Democrats’ Election Reform Bill Passed The House & It Would Overhaul How We Vote

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House Democrats claimed victory Friday after passing a sweeping electoral reform bill that seeks to get money out of politics and expand voter rights, among other things. The bill H.R.1, or the "For The People Act," as Democrats call it, passed the House in a 234-193 vote. However, with little to no Republican support, the bill's future remains in question.

Among its many provisions, the bill aims to make Election Day a federal holiday and expand automatic voter registration in an effort to increase access to the polls. It also calls for serious reforms to current ethics and campaign-finance laws. And in a provision likely to be a direct response to President Donald Trump's 2016 campaign decisions, the bill would requiring all presidential and vice presidential candidates disclose at least 10 years of tax returns to the American public.

House Democrats have hailed the bill as an attempt to return transparency to elections and break down barriers around the ballot box, Politico reported. "HR 1 restores the people's faith that government works for the public interest, the people’s interest, not the special interest," Vox reported House Speaker Nancy Pelosi said Friday. "It is fundamental to our democracy that people believe that actions taken here will be in their interest. That is what this legislation will help to restore."

Other House Democrats hailed the bill as an opportunity to affirm voter rights. "This vote is an opportunity to be on the right side of history. If not us, then who?" Politico reported Rep. John Lewis said in a speech on the House floor. "If not now, then when? The time has arrived to tear down the barrier to the ballot box."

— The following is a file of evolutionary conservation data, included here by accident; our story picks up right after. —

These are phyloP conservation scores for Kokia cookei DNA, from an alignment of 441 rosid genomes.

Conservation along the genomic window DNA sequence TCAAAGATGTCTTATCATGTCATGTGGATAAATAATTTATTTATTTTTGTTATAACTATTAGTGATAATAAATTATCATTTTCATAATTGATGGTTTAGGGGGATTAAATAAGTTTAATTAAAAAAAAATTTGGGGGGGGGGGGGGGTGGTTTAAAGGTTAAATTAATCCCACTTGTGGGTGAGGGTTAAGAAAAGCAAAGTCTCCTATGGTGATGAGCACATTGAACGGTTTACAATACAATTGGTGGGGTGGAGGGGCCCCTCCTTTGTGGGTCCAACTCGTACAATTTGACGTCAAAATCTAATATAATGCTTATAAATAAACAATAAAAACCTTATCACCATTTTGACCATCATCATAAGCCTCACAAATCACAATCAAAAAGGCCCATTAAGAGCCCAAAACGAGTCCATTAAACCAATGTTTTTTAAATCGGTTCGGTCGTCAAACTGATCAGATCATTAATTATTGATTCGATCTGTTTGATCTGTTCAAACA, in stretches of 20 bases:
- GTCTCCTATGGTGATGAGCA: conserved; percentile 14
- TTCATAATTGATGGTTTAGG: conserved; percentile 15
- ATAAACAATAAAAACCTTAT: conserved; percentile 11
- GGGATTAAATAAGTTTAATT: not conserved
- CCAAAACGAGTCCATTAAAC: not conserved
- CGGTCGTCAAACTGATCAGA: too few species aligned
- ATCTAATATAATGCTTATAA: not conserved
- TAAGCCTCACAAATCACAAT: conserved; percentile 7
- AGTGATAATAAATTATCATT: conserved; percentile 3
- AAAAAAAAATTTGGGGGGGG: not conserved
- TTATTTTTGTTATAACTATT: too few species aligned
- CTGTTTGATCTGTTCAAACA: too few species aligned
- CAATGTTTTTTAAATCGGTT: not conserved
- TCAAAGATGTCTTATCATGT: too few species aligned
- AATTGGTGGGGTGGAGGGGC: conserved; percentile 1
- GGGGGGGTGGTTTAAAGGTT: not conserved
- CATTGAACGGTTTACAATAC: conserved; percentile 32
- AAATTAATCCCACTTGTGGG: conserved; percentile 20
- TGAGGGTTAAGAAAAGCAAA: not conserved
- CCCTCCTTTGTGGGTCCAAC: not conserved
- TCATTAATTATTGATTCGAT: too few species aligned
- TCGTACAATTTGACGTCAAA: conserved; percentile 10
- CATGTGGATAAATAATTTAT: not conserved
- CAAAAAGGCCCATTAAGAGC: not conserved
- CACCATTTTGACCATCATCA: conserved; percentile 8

But the future of the bill remains in question thanks to fierce opposition in both the White House and the Republican-controlled Senate. Majority Leader Mitch McConnell has already vowed to keep the legislation from coming up for a vote in the Senate. Earlier in the week, the Hill reported that McConnell referred to H.R.1 as a "622-page doorstop," adding "I certainly don't plan to even bring it to the floor here in the Senate."

Even if the bill somehow did manage to get past the Republican-controlled Senate, it appears to have no support from the White House. In a policy statement issued earlier this week, the White House noted that President Trump would be advised to veto the bill should it ever land on his desk.

Some aspects of House Democrats' electoral reform bill raised some outside concerns as well. The American Civil Liberties Union (ACLU) has also opposes H.R. 1, saying that though it strongly supports some aspects of the bill, there were certain provisions that it said "unconstitutionally impinge on the free speech rights of American citizens and public interest organizations," according to its letter to the House Rules Committee.

According to Politico, House Democrats are planning to put some of H.R.1's provisions into smaller, separate pieces of legislation in an effort to see at least some of the perhaps more widely supported reforms pushed through the Senate. It was unclear, however, exactly which provisions might get pulled out and reframed.